Advertisement

Sustainability Science

, Volume 13, Issue 2, pp 403–416 | Cite as

Taking gender seriously in climate change adaptation and sustainability science research: views from feminist debates and sub-Saharan small-scale agriculture

  • Anne Jerneck
Open Access
Original Article
Part of the following topical collections:
  1. Climate Change Mitigation, Adaption, and Resilience

Abstract

People, places, and production contributing the least to climate change will suffer the most. This calls for adaptation as a key climate change response. But adaptation is surrounded by problems. Finance is uncertain and fragmented, mainstreaming into development is complicated, and technical solutions often overshadow existing social relations and institutions. From a gender perspective, and as a critical research initiative to support the building of sustainability science as an umbrella field, this article raises three pertinent questions on adaptation in the global South: what is its purpose, how can development inform it, and what institutions in terms of rights and responsibilities are core to it? Focusing on sub-Saharan small-scale agriculture, three main points emerge. Regarding the purpose, adaptation should be a transformative pathway out of poverty, ill-health, and food insecurity. Regarding development, adaptation can learn from how development theory, policy, and practice have addressed women, gender, and environment in varied settings and debates. Regarding core institutions, adaptation must address gender regimes that regulate access to, use of, and control over resources, especially those defining land distribution, labour division, and strategic decision-making power. To conclude, I propose gender-informed research questions for further inquiry.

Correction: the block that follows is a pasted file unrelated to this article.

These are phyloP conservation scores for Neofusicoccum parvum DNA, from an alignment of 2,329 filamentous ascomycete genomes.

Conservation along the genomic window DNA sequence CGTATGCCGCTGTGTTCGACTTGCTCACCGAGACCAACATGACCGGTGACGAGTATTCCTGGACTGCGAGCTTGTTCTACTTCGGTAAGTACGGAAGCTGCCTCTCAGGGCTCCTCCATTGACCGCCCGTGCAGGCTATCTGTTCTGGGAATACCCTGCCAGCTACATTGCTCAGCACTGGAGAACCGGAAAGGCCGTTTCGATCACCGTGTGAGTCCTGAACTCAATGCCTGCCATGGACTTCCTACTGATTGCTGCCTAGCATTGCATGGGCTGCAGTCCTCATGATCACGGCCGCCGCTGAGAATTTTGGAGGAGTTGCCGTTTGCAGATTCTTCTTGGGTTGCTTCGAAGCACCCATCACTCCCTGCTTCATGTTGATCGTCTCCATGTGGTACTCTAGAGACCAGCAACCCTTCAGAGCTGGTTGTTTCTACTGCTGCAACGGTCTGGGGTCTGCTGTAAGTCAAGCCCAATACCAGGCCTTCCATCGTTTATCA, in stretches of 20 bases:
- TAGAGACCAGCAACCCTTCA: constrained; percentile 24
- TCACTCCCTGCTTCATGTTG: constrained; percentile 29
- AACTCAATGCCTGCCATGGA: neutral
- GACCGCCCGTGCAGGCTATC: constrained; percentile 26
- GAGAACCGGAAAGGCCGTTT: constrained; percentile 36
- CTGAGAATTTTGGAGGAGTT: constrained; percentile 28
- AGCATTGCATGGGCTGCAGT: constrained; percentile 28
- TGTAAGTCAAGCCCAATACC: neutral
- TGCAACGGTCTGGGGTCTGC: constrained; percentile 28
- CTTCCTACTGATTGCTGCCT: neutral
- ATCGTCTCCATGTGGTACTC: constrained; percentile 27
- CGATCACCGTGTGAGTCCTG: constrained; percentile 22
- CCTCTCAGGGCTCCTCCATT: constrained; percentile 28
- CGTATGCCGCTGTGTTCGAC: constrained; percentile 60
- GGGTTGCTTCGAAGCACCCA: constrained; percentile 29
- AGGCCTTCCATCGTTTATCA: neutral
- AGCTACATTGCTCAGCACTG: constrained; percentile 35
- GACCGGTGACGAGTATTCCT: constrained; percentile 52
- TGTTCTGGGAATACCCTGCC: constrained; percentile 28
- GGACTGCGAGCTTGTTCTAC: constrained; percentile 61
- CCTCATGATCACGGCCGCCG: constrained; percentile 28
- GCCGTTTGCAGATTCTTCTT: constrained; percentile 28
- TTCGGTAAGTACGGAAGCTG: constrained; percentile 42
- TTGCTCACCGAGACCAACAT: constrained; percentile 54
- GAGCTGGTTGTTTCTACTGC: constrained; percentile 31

Keywords

Development Distribution Empowerment Environment Inequality Poverty 

Introduction